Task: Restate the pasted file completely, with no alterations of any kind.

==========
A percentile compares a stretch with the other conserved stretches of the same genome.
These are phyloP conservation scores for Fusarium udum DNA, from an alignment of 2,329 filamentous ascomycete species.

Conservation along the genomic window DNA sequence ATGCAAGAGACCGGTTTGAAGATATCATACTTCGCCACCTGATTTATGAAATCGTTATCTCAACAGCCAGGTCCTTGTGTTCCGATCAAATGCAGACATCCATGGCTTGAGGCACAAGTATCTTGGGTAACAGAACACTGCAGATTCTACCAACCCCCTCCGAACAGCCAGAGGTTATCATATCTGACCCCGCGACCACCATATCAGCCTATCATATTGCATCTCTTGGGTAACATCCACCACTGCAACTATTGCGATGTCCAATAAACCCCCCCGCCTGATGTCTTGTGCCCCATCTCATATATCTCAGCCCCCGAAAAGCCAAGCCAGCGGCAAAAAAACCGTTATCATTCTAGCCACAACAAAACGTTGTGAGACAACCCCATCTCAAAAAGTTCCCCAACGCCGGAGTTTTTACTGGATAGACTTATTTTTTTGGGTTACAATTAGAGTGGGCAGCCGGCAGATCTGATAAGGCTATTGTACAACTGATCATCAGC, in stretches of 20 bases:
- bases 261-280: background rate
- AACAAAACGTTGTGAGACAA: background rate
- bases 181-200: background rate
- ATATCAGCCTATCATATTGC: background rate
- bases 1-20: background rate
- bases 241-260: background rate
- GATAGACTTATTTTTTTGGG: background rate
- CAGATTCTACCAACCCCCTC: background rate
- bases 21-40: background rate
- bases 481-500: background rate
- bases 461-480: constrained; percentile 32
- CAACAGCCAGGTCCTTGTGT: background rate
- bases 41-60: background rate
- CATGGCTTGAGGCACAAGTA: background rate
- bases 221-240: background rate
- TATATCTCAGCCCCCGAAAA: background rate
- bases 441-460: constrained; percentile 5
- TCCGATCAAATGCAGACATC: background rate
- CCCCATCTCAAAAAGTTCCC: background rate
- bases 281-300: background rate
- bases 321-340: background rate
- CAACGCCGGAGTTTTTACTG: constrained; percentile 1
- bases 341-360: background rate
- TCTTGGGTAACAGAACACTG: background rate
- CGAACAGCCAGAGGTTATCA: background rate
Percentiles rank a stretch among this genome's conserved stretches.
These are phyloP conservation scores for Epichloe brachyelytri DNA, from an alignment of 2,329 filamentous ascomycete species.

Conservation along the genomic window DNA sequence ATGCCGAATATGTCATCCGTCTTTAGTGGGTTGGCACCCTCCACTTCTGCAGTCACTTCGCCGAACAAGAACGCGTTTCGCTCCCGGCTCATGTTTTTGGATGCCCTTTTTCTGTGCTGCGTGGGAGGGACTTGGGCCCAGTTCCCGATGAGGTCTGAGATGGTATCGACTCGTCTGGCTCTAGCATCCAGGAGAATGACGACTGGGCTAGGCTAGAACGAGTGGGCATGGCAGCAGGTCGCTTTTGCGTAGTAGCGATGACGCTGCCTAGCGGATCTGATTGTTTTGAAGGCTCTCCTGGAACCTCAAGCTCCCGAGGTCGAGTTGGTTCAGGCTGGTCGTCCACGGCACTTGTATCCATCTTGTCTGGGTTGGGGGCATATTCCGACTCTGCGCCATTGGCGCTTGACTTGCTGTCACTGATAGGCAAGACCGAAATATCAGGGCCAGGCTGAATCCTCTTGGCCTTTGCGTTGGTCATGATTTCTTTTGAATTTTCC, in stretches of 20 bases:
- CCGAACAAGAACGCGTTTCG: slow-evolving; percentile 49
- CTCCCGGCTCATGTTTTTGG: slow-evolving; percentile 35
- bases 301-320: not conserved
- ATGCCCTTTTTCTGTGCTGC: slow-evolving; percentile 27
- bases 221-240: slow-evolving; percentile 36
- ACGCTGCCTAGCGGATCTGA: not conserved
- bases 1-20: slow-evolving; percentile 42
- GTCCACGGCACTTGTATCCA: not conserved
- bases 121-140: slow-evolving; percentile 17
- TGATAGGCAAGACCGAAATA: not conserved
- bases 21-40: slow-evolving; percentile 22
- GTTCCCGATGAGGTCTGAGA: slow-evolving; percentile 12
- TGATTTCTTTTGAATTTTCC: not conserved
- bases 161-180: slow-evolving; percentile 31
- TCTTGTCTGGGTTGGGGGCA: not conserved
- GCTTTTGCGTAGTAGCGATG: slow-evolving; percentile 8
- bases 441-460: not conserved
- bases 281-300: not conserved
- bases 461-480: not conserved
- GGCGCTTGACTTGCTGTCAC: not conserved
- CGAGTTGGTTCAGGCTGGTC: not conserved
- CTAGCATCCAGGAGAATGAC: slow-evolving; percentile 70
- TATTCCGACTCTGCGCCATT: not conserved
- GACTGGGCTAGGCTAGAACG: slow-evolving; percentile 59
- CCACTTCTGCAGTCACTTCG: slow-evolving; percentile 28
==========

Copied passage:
A percentile compares a stretch with the other conserved stretches of the same genome.
These are phyloP conservation scores for Fusarium udum DNA, from an alignment of 2,329 filamentous ascomycete species.

Conservation along the genomic window DNA sequence ATGCAAGAGACCGGTTTGAAGATATCATACTTCGCCACCTGATTTATGAAATCGTTATCTCAACAGCCAGGTCCTTGTGTTCCGATCAAATGCAGACATCCATGGCTTGAGGCACAAGTATCTTGGGTAACAGAACACTGCAGATTCTACCAACCCCCTCCGAACAGCCAGAGGTTATCATATCTGACCCCGCGACCACCATATCAGCCTATCATATTGCATCTCTTGGGTAACATCCACCACTGCAACTATTGCGATGTCCAATAAACCCCCCCGCCTGATGTCTTGTGCCCCATCTCATATATCTCAGCCCCCGAAAAGCCAAGCCAGCGGCAAAAAAACCGTTATCATTCTAGCCACAACAAAACGTTGTGAGACAACCCCATCTCAAAAAGTTCCCCAACGCCGGAGTTTTTACTGGATAGACTTATTTTTTTGGGTTACAATTAGAGTGGGCAGCCGGCAGATCTGATAAGGCTATTGTACAACTGATCATCAGC, in stretches of 20 bases:
- bases 261-280: background rate
- AACAAAACGTTGTGAGACAA: background rate
- bases 181-200: background rate
- ATATCAGCCTATCATATTGC: background rate
- bases 1-20: background rate
- bases 241-260: background rate
- GATAGACTTATTTTTTTGGG: background rate
- CAGATTCTACCAACCCCCTC: background rate
- bases 21-40: background rate
- bases 481-500: background rate
- bases 461-480: constrained; percentile 32
- CAACAGCCAGGTCCTTGTGT: background rate
- bases 41-60: background rate
- CATGGCTTGAGGCACAAGTA: background rate
- bases 221-240: background rate
- TATATCTCAGCCCCCGAAAA: background rate
- bases 441-460: constrained; percentile 5
- TCCGATCAAATGCAGACATC: background rate
- CCCCATCTCAAAAAGTTCCC: background rate
- bases 281-300: background rate
- bases 321-340: background rate
- CAACGCCGGAGTTTTTACTG: constrained; percentile 1
- bases 341-360: background rate
- TCTTGGGTAACAGAACACTG: background rate
- CGAACAGCCAGAGGTTATCA: background rate
Percentiles rank a stretch among this genome's conserved stretches.
These are phyloP conservation scores for Epichloe brachyelytri DNA, from an alignment of 2,329 filamentous ascomycete species.

Conservation along the genomic window DNA sequence ATGCCGAATATGTCATCCGTCTTTAGTGGGTTGGCACCCTCCACTTCTGCAGTCACTTCGCCGAACAAGAACGCGTTTCGCTCCCGGCTCATGTTTTTGGATGCCCTTTTTCTGTGCTGCGTGGGAGGGACTTGGGCCCAGTTCCCGATGAGGTCTGAGATGGTATCGACTCGTCTGGCTCTAGCATCCAGGAGAATGACGACTGGGCTAGGCTAGAACGAGTGGGCATGGCAGCAGGTCGCTTTTGCGTAGTAGCGATGACGCTGCCTAGCGGATCTGATTGTTTTGAAGGCTCTCCTGGAACCTCAAGCTCCCGAGGTCGAGTTGGTTCAGGCTGGTCGTCCACGGCACTTGTATCCATCTTGTCTGGGTTGGGGGCATATTCCGACTCTGCGCCATTGGCGCTTGACTTGCTGTCACTGATAGGCAAGACCGAAATATCAGGGCCAGGCTGAATCCTCTTGGCCTTTGCGTTGGTCATGATTTCTTTTGAATTTTCC, in stretches of 20 bases:
- CCGAACAAGAACGCGTTTCG: slow-evolving; percentile 49
- CTCCCGGCTCATGTTTTTGG: slow-evolving; percentile 35
- bases 301-320: not conserved
- ATGCCCTTTTTCTGTGCTGC: slow-evolving; percentile 27
- bases 221-240: slow-evolving; percentile 36
- ACGCTGCCTAGCGGATCTGA: not conserved
- bases 1-20: slow-evolving; percentile 42
- GTCCACGGCACTTGTATCCA: not conserved
- bases 121-140: slow-evolving; percentile 17
- TGATAGGCAAGACCGAAATA: not conserved
- bases 21-40: slow-evolving; percentile 22
- GTTCCCGATGAGGTCTGAGA: slow-evolving; percentile 12
- TGATTTCTTTTGAATTTTCC: not conserved
- bases 161-180: slow-evolving; percentile 31
- TCTTGTCTGGGTTGGGGGCA: not conserved
- GCTTTTGCGTAGTAGCGATG: slow-evolving; percentile 8
- bases 441-460: not conserved
- bases 281-300: not conserved
- bases 461-480: not conserved
- GGCGCTTGACTTGCTGTCAC: not conserved
- CGAGTTGGTTCAGGCTGGTC: not conserved
- CTAGCATCCAGGAGAATGAC: slow-evolving; percentile 70
- TATTCCGACTCTGCGCCATT: not conserved
- GACTGGGCTAGGCTAGAACG: slow-evolving; percentile 59
- CCACTTCTGCAGTCACTTCG: slow-evolving; percentile 28